Having played this gem only a few weeks ago, it went directly onto my MUST BUY list.  You can check out my overview of the game here.  As yet, Codenames still stands as this year’s pick for best game to play with nongamers.




I hadn’t seen its Kickstarter but the a group playing Norsaga in the boardgaming hall caught my eye and when that game wrapped, designer Kevin Bishop kindly gave me a walk through.  At its heart, Norsaga is a game of building your family tree.  At a glance, Norsaga is reminiscent of Familienbande by Leo Colvini.  However, I found Bishop’s approach clean and engaging.  I plan to pick up a copy sometime soon and take it out for a full play.



Dice CityDice City

This game was only loosely on my radar but I did get to play a brief overview.  Vangelis Bagiartakis game is at its heart a combination of Dominion with Kingsburg.  Some players compared it to Machi Koro but I found its decisions to be significantly more interesting.  The booth demo only allowed for a few short turns but that was enough to convince me that Dice City deserves a try when it comes out in October.




Those were my highlights of Gen Con 2015.  How about you?  Were you at Gen Con this year?  What stood out for you?  Share with your fellow readers in the comments below.  And if you’re enjoying what you’re reading, create an account with WordPress and follow this blog.  If you keep reading, I’ll keep writing.

Gen Con 2015 Schedule

This week is that special week–the week when gamers across the country and around the world converge on Indianapolis for Gen Con. For my part, I’ll be running a number of demos and would love to see you there. Drop by for a game or simply to chat–look me up!

Dragon Tides   10:00 AM – 12:00 PM   Hall D, Table Green 56
Rolling Freight  12:00 PM – 2:00 PM    Puffing Billy Area
Dragon Tides   5:00 PM – 7:00 PM     Hall D, Table Green 57
Rolling Freight   7:00 PM – 9:00 PM    Puffing Billy Area

Rolling Freight   12:00 PM – 2:00 PM     Puffing Billy Area
Dragon Tides   6:00 PM – 8:00 PM     Hall D, Table Green 56

Dragon Tides     10:00 AM – 12:00 PM   Hall D, Table Green 56
Dragon Tides     6:00 PM – 8:00 PM     Hall D, Table Green 55

Dragon Tides     10:00 AM – 12:00 PM     Hall D, Table Green 56

Forget Your Fears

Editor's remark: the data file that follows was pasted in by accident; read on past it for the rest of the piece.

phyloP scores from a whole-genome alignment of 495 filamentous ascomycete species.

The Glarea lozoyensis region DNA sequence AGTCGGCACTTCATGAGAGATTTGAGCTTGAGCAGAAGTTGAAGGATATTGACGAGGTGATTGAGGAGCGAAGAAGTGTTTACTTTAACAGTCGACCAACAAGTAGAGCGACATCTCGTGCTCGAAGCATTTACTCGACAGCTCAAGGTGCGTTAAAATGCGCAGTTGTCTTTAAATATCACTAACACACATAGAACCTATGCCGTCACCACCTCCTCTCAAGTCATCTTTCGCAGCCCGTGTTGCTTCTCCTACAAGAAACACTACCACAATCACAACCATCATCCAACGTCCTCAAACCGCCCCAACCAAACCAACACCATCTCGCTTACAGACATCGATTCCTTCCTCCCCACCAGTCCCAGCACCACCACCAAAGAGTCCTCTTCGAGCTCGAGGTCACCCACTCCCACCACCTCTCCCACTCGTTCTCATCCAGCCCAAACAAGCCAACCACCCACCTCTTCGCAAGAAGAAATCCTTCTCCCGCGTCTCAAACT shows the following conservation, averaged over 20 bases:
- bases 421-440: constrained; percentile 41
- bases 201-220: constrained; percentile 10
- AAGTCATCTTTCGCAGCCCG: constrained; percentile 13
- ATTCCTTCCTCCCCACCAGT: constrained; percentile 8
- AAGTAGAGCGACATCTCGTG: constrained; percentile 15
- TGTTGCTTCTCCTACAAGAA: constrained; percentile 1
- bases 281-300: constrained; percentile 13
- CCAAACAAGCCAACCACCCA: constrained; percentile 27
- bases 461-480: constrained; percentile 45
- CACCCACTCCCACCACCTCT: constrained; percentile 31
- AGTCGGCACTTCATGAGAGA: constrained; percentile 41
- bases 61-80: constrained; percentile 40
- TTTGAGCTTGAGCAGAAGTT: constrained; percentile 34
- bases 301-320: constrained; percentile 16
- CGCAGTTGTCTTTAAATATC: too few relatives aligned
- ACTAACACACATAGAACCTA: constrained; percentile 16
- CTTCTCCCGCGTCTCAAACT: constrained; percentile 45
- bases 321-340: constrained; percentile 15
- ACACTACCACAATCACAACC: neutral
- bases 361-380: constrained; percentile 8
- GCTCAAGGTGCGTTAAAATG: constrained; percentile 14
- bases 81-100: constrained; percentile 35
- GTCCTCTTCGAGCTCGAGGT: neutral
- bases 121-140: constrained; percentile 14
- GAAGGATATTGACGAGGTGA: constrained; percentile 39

It’s a cliche but true nonetheless; gaming has brought a lot to my life.

In an effort to give back, I give talks and participate in panels at a number of conventions. These sessions tend to have titles like Networking in the Game Industry, Curating Licensed Properties, and Finding and Serving Your Core Engagement. With titles such as these, you would be right to say that our audience will be filled primarily with freshman designers.

Being new to design, attendees also tend to be a little bit timid or hesitant. That’s okay. It’s perfectly natural.

If you’re in that audience, I want to see you succeed. I really do. And so do the panelists sitting to my right and left.

Each of us begins as a beginner–a beginner who needs encouragement, support, help. We understand the position you’re in. We were there. You can depend on our sincere desire to see you succeed.

Some of us however need more. Some of us have a devil on our shoulders and we need to talk about it.

We all have them; the fears and the doubts that fight back against our own best interests. What I speak of now is bigger than that. This little bastard digs its pitchfork into your shoulder and whispers its foul lies into your ear and it must be stopped

Looking at my body of work, you might think this kind if thing came easy. Not at all.

The day of my first meeting with a major publisher that demon had me terrified. I was convinced the the scout would laugh at my work or berate me for wasting his time. Reaching out across the cellular network, Debra was the voice of reason that got me to the table.

So let’s talk about some of the most common fears and dispel them.

I didn’t bring my proto because it’s not ready to test.


51st State started with only a handful of cards and the question “is this interesting?”

Your game is ready the test the moment you have bits to move and rules to guide them. To wait longer is to waste development time.

My game isn’t good.


Be assured that every game of mine started out as bad. Many of them still are.

Playtesting is all about turning bad games into mediocre games. And turning mediocre games into okay games. And okay games into good games. And good into excellent. It’s an iterative process. If you want your game to be excellent, put your proto on the table and get to it.

No one plays/publishes this kind of game.


The only people in a position to measure your work are the people you share it with. When you decide not to share your work, you are pre-rejecting it.

Share your work with everyone. Some of them may indeed reject it. But others will love and admire it. Provided that you give them a chance.

Furthermore, it may be true that no one has published a game like yours. What if no one’s published a game like yours because no publisher has yet seen a good game like yours? You could be filling a critical gap in the gaming landscape!

My game’s theme has been done to death.


Consider what Fiasco did for role playing. Consider what Star Realms did for deckbuilding. Consider what 1960: Making the President did for political games.

Great games reinvigorate bloated genres. Make yours the best game ever to serve its theme. Success will follow.

These are the lies I hear regularly. And these are the responses I give, whether it is your demon speaking or my own.

For further encouragement, I urge you to check out Austin Kleon’s enlightening books Steal Like an Artist and Show Your Work.

What are the lies your fears tell? How did you move past them? What did you learn from the experience? Share with your fellow readers in the comments below. And if you’re enjoying what you’re reading, create an account with WordPress and follow this blog. If you keep reading, I’ll keep writing.

New Games (to me)